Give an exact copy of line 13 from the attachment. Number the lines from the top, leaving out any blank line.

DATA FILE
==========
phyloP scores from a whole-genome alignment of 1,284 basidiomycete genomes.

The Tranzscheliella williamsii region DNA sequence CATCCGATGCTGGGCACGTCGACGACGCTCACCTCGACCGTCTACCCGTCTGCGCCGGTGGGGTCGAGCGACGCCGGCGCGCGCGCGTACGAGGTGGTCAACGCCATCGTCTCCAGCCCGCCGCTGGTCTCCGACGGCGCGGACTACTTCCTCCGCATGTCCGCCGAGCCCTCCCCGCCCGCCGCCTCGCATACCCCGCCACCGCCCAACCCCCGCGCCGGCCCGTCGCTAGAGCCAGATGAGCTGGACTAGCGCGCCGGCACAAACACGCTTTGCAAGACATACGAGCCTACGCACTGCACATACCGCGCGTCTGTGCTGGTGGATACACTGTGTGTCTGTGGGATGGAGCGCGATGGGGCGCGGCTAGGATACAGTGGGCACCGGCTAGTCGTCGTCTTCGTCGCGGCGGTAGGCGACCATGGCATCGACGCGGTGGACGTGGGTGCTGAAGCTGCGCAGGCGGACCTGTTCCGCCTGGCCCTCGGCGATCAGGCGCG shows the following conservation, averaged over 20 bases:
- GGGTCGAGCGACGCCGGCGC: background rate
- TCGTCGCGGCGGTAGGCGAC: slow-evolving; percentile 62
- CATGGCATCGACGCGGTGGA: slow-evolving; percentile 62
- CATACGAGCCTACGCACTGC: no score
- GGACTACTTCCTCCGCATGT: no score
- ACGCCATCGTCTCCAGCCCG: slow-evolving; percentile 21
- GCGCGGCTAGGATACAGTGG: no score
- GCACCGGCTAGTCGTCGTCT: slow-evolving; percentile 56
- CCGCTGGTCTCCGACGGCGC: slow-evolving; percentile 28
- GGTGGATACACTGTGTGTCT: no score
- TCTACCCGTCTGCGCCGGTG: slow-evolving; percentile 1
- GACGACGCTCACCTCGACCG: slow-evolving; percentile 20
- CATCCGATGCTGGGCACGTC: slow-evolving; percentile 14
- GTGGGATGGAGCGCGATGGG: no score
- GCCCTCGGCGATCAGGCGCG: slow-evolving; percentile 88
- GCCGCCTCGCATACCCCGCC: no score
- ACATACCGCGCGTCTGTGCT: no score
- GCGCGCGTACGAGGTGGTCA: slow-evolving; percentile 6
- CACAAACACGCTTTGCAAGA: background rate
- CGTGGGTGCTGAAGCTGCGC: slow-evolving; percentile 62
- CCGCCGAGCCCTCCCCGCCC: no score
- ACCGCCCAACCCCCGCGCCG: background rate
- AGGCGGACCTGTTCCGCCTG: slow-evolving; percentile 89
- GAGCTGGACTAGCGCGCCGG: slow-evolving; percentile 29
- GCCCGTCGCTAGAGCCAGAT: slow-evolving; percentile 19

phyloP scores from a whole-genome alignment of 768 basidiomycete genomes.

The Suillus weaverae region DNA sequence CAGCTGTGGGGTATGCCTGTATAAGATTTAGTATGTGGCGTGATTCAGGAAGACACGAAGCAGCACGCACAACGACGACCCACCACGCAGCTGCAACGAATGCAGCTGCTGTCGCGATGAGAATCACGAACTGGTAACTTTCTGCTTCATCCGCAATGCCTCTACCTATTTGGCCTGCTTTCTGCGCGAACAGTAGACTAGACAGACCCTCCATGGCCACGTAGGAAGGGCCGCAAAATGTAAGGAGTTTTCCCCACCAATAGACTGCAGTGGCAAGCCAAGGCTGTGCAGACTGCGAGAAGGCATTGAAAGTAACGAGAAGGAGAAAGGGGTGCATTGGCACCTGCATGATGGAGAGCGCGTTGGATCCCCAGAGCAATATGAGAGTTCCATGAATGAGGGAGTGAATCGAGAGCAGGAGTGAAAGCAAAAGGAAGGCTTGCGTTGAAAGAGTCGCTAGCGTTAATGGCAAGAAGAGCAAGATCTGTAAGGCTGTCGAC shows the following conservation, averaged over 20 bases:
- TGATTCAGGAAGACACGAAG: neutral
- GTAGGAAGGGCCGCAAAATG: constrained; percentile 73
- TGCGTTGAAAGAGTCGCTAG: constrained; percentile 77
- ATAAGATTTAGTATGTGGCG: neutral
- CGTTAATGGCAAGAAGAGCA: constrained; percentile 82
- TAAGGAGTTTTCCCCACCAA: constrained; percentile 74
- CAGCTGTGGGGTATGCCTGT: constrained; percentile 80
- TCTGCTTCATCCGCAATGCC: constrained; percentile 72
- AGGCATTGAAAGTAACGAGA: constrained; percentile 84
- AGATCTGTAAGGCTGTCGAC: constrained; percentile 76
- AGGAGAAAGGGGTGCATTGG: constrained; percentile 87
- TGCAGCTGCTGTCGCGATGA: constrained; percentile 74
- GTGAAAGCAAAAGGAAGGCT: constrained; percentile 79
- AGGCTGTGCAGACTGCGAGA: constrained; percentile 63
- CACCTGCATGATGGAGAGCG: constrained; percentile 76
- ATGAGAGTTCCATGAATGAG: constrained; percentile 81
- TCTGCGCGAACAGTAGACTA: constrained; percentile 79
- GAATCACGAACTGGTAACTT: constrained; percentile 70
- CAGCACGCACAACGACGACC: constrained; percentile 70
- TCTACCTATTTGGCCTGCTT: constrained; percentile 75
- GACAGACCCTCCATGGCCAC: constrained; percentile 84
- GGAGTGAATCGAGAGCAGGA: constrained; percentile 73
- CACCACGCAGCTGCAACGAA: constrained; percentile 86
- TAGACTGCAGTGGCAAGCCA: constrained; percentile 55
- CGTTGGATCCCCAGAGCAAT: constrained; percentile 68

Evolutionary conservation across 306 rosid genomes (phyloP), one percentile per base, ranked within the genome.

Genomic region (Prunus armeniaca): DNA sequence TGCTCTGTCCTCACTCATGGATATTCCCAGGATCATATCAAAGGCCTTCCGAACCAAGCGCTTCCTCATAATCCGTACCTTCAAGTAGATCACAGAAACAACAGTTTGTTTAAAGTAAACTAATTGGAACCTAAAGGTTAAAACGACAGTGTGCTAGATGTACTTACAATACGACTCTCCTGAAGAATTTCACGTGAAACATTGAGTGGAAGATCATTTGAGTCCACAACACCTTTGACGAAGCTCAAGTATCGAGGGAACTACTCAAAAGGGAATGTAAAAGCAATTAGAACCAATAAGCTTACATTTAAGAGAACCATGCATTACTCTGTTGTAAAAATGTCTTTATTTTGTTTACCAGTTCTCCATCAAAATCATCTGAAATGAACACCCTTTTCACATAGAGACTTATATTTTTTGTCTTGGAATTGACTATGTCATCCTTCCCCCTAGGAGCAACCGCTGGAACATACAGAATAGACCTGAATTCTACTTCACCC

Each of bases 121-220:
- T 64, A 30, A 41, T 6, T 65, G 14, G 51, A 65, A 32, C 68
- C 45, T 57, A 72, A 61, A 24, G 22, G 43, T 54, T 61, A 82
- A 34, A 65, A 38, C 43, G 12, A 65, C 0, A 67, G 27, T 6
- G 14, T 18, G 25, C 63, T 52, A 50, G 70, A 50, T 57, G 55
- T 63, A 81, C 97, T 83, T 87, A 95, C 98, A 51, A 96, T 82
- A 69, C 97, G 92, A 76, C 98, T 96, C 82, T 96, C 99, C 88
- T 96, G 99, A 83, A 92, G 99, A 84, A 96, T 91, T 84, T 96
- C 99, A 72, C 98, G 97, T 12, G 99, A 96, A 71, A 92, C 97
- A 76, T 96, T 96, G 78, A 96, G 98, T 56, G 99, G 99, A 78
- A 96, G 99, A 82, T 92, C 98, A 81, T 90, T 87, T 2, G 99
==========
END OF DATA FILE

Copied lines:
- TCTACCCGTCTGCGCCGGTG: slow-evolving; percentile 1